Singer Michael Cooney has defined folk music as those songs "we play together sitting around at home." One of the world's richest repositories of such songs is the Library of Congress' Archive of Folk Culture, which contains more than 300,000 examples of folk song and folk lore. In a benefit concert at Lisner Auditorium last night to raise money for the archive, four singers performed songs from the archive's collection.
The undiminished beauty and vitality of those antique, anonymously written songs were proof enough of the archive's value.
Alan Jabour, a former Archive researcher, opened the evening with a set of fiddle tunes he learned from a mountain family. Cooney followed with a broad variety of American folk songs. He played a North Carolina song on a homemade banjo about cooking groundhogs, a Texas prison song with a tin whistle and a school bus satire as an audience sing-along.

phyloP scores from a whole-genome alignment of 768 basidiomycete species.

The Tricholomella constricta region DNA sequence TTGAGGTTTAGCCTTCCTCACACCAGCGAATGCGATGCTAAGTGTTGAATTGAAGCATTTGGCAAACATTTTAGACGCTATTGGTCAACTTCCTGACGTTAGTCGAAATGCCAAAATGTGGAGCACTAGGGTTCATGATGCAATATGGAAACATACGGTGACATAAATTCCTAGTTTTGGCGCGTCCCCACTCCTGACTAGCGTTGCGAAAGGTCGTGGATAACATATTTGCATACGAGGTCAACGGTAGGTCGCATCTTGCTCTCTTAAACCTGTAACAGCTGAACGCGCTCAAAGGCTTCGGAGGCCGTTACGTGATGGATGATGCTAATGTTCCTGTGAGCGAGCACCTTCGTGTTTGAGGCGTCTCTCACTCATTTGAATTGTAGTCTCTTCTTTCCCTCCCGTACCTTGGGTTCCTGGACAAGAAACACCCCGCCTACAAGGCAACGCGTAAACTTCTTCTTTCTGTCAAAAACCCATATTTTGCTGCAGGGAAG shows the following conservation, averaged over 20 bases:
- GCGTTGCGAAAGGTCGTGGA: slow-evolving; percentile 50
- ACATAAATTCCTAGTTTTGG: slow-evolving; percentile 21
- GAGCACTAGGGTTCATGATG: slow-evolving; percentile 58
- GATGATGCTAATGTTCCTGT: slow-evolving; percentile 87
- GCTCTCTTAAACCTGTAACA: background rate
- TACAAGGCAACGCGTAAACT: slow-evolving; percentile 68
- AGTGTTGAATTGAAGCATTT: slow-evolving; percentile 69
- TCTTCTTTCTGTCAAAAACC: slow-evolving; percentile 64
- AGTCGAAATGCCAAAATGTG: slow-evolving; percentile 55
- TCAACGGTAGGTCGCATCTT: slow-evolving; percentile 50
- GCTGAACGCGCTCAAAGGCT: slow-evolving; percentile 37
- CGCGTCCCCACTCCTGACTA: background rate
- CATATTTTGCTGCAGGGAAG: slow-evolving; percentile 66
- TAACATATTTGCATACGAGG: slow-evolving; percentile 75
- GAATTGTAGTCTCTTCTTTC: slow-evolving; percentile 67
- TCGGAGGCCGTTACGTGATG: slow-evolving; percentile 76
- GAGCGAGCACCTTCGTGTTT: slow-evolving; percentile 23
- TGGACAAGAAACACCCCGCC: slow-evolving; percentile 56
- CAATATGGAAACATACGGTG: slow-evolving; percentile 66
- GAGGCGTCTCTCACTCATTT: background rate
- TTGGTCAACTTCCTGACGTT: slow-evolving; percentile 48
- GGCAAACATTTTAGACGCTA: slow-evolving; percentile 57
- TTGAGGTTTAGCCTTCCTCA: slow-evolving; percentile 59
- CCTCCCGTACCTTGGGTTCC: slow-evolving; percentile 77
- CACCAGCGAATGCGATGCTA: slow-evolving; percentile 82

Joe Hickerson, the Archive's current director, opened the show's second half with a cappella rarities. One Prince Edward's Island song aptly described the motivation of folk music: "Drive Dull Care Away." An obscure Civil War antiwar song was as powerful as any recent composition.
Odetta closed the show with Afro-American funeral laments and prison protests. Her enormous, operatic voice at times burdened the songs with too many embellishments; at other times her powerful contralto liberated a song from its simple chords and sent it soaring. The show climaxed with all four performers joining on the archive's most famous discovery: Huddie Ledbetter and John Lomax's "Goodnight Irene."